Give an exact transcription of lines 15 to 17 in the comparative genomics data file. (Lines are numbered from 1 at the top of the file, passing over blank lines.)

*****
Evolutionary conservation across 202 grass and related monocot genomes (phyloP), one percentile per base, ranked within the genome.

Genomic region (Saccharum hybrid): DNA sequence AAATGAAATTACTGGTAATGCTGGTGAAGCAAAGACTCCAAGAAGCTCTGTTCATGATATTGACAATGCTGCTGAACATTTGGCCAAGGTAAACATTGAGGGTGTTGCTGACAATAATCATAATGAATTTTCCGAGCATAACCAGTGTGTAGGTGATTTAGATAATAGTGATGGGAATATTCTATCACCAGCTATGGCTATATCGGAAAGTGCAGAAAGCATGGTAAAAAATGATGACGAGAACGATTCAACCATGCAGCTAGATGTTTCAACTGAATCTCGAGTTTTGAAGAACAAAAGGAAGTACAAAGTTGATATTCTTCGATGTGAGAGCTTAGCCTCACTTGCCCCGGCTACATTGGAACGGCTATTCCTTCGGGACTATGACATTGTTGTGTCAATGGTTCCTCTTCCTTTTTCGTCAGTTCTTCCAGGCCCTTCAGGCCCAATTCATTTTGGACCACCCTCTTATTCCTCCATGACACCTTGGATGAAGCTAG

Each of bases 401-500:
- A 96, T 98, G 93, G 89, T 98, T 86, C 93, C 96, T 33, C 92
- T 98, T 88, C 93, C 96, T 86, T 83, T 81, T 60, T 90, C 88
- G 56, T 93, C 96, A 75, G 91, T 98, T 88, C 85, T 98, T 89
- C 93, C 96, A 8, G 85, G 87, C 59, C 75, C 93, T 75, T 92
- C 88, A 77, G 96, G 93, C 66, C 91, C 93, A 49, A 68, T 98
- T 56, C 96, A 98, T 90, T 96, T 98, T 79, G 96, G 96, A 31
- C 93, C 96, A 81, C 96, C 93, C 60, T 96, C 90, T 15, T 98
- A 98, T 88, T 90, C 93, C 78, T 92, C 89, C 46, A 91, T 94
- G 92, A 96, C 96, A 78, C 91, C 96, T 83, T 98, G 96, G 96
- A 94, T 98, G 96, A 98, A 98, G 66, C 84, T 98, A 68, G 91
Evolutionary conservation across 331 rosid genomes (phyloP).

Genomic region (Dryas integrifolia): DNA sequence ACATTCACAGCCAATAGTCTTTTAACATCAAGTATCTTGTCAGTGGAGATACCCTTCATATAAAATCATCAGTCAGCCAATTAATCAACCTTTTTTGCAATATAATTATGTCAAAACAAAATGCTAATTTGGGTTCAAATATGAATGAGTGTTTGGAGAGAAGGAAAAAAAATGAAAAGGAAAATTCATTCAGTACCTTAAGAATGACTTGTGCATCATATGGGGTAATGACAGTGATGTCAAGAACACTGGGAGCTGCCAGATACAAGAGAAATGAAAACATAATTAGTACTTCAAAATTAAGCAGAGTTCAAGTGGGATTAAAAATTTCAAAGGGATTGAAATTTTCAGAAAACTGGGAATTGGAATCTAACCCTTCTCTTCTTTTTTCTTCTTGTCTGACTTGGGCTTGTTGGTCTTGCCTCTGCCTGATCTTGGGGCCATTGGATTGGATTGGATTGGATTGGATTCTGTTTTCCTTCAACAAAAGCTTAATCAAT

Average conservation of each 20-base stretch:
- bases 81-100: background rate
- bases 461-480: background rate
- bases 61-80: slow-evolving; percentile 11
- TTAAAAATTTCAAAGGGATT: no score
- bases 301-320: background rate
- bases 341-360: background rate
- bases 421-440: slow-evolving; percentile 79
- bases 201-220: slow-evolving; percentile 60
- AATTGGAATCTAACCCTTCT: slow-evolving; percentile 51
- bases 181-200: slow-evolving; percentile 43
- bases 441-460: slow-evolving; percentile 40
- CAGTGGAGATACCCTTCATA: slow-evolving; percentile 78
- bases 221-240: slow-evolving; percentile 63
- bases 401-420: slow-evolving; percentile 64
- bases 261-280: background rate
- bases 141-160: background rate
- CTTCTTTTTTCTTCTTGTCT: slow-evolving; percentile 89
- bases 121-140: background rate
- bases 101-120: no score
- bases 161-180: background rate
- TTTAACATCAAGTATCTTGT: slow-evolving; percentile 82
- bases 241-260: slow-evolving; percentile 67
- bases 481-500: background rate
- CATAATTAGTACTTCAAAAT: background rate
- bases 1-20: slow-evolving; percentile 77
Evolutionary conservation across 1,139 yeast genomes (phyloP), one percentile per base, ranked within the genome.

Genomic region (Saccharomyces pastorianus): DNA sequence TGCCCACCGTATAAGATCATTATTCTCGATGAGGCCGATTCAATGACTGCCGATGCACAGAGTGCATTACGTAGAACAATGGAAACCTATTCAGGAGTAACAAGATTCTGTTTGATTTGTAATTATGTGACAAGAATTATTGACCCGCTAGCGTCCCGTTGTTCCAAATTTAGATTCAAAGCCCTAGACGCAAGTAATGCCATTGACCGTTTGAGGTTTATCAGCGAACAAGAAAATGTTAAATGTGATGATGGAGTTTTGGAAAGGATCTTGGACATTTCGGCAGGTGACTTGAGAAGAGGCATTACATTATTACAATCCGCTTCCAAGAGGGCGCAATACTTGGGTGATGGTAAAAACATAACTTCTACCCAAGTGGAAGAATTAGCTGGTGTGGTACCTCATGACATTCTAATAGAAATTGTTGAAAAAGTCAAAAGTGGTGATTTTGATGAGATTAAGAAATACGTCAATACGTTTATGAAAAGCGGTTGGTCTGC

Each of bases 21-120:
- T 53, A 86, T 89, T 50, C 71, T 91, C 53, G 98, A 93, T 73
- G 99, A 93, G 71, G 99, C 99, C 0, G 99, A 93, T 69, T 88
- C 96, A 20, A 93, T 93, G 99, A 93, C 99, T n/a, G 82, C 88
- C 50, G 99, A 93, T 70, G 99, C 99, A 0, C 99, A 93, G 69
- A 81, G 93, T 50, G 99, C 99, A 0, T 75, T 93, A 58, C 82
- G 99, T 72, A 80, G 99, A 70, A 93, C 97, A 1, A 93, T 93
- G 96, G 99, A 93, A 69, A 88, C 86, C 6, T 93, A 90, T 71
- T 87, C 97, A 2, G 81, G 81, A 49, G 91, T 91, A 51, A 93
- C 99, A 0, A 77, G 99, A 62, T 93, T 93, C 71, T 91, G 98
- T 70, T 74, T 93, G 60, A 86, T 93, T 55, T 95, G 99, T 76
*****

Genomic region (Dryas integrifolia): DNA sequence ACATTCACAGCCAATAGTCTTTTAACATCAAGTATCTTGTCAGTGGAGATACCCTTCATATAAAATCATCAGTCAGCCAATTAATCAACCTTTTTTGCAATATAATTATGTCAAAACAAAATGCTAATTTGGGTTCAAATATGAATGAGTGTTTGGAGAGAAGGAAAAAAAATGAAAAGGAAAATTCATTCAGTACCTTAAGAATGACTTGTGCATCATATGGGGTAATGACAGTGATGTCAAGAACACTGGGAGCTGCCAGATACAAGAGAAATGAAAACATAATTAGTACTTCAAAATTAAGCAGAGTTCAAGTGGGATTAAAAATTTCAAAGGGATTGAAATTTTCAGAAAACTGGGAATTGGAATCTAACCCTTCTCTTCTTTTTTCTTCTTGTCTGACTTGGGCTTGTTGGTCTTGCCTCTGCCTGATCTTGGGGCCATTGGATTGGATTGGATTGGATTGGATTCTGTTTTCCTTCAACAAAAGCTTAATCAAT

Average conservation of each 20-base stretch:
- bases 81-100: background rate